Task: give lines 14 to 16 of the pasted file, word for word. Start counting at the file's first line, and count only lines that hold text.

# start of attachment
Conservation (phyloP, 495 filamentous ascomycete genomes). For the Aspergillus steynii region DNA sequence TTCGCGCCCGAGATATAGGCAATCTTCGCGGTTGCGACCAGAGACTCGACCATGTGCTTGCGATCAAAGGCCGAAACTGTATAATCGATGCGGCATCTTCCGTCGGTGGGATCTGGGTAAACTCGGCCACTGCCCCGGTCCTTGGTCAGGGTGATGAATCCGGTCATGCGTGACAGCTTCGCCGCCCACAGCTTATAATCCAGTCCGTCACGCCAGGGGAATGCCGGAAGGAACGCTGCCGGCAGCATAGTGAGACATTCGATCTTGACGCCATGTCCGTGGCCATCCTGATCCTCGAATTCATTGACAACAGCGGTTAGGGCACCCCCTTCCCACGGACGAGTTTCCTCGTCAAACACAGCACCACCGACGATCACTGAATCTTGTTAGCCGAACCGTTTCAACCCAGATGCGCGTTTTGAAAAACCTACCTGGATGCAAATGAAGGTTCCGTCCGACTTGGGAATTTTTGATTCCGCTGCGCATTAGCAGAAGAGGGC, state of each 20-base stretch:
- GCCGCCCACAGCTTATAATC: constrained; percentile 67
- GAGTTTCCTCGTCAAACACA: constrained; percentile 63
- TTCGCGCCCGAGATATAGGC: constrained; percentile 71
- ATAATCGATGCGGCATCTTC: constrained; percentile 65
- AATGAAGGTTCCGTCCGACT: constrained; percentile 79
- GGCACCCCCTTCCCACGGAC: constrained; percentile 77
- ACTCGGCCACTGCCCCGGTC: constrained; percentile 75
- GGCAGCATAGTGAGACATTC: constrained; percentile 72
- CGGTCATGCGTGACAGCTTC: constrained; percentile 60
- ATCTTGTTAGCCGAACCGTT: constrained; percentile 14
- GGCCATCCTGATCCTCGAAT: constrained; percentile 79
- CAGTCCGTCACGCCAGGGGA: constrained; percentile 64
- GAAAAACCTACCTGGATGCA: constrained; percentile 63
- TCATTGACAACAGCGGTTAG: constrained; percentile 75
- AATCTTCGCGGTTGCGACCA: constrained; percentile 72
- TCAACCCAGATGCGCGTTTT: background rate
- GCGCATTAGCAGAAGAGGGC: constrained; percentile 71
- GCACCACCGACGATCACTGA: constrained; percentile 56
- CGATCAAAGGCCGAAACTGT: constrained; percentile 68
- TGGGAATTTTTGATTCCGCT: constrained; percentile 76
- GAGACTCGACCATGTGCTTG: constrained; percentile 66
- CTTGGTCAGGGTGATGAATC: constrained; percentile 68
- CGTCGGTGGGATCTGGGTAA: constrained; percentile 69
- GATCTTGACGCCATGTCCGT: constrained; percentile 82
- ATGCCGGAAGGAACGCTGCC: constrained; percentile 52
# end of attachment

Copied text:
- GAAAAACCTACCTGGATGCA: constrained; percentile 63
- TCATTGACAACAGCGGTTAG: constrained; percentile 75
- AATCTTCGCGGTTGCGACCA: constrained; percentile 72